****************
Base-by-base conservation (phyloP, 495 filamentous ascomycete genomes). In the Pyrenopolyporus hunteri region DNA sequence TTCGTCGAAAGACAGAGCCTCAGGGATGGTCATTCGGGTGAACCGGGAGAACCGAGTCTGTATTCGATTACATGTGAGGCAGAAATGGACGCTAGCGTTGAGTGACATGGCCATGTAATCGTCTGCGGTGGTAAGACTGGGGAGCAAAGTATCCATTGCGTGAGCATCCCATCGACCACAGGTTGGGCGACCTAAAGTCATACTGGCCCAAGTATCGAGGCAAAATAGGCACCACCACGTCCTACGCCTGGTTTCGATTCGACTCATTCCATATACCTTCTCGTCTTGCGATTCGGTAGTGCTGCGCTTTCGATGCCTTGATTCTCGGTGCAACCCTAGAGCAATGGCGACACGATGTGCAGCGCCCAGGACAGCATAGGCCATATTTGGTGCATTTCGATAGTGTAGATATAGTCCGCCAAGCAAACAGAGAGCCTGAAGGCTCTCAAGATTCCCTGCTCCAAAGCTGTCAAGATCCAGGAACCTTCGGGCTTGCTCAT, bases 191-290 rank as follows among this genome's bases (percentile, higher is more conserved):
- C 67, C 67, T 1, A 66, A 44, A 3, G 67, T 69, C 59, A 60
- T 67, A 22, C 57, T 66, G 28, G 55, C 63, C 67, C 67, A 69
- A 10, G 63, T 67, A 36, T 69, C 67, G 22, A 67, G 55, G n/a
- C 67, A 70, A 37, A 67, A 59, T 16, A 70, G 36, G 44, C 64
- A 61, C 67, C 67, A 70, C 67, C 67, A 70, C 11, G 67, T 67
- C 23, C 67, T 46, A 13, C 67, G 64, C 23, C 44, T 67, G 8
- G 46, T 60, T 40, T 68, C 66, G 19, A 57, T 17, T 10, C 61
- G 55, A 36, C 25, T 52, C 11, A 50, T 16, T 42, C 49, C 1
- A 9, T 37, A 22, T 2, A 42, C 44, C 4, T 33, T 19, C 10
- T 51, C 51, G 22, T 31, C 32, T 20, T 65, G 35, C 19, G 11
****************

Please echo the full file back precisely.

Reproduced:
Base-by-base conservation (phyloP, 495 filamentous ascomycete genomes). In the Pyrenopolyporus hunteri region DNA sequence TTCGTCGAAAGACAGAGCCTCAGGGATGGTCATTCGGGTGAACCGGGAGAACCGAGTCTGTATTCGATTACATGTGAGGCAGAAATGGACGCTAGCGTTGAGTGACATGGCCATGTAATCGTCTGCGGTGGTAAGACTGGGGAGCAAAGTATCCATTGCGTGAGCATCCCATCGACCACAGGTTGGGCGACCTAAAGTCATACTGGCCCAAGTATCGAGGCAAAATAGGCACCACCACGTCCTACGCCTGGTTTCGATTCGACTCATTCCATATACCTTCTCGTCTTGCGATTCGGTAGTGCTGCGCTTTCGATGCCTTGATTCTCGGTGCAACCCTAGAGCAATGGCGACACGATGTGCAGCGCCCAGGACAGCATAGGCCATATTTGGTGCATTTCGATAGTGTAGATATAGTCCGCCAAGCAAACAGAGAGCCTGAAGGCTCTCAAGATTCCCTGCTCCAAAGCTGTCAAGATCCAGGAACCTTCGGGCTTGCTCAT, bases 191-290 rank as follows among this genome's bases (percentile, higher is more conserved):
- C 67, C 67, T 1, A 66, A 44, A 3, G 67, T 69, C 59, A 60
- T 67, A 22, C 57, T 66, G 28, G 55, C 63, C 67, C 67, A 69
- A 10, G 63, T 67, A 36, T 69, C 67, G 22, A 67, G 55, G n/a
- C 67, A 70, A 37, A 67, A 59, T 16, A 70, G 36, G 44, C 64
- A 61, C 67, C 67, A 70, C 67, C 67, A 70, C 11, G 67, T 67
- C 23, C 67, T 46, A 13, C 67, G 64, C 23, C 44, T 67, G 8
- G 46, T 60, T 40, T 68, C 66, G 19, A 57, T 17, T 10, C 61
- G 55, A 36, C 25, T 52, C 11, A 50, T 16, T 42, C 49, C 1
- A 9, T 37, A 22, T 2, A 42, C 44, C 4, T 33, T 19, C 10
- T 51, C 51, G 22, T 31, C 32, T 20, T 65, G 35, C 19, G 11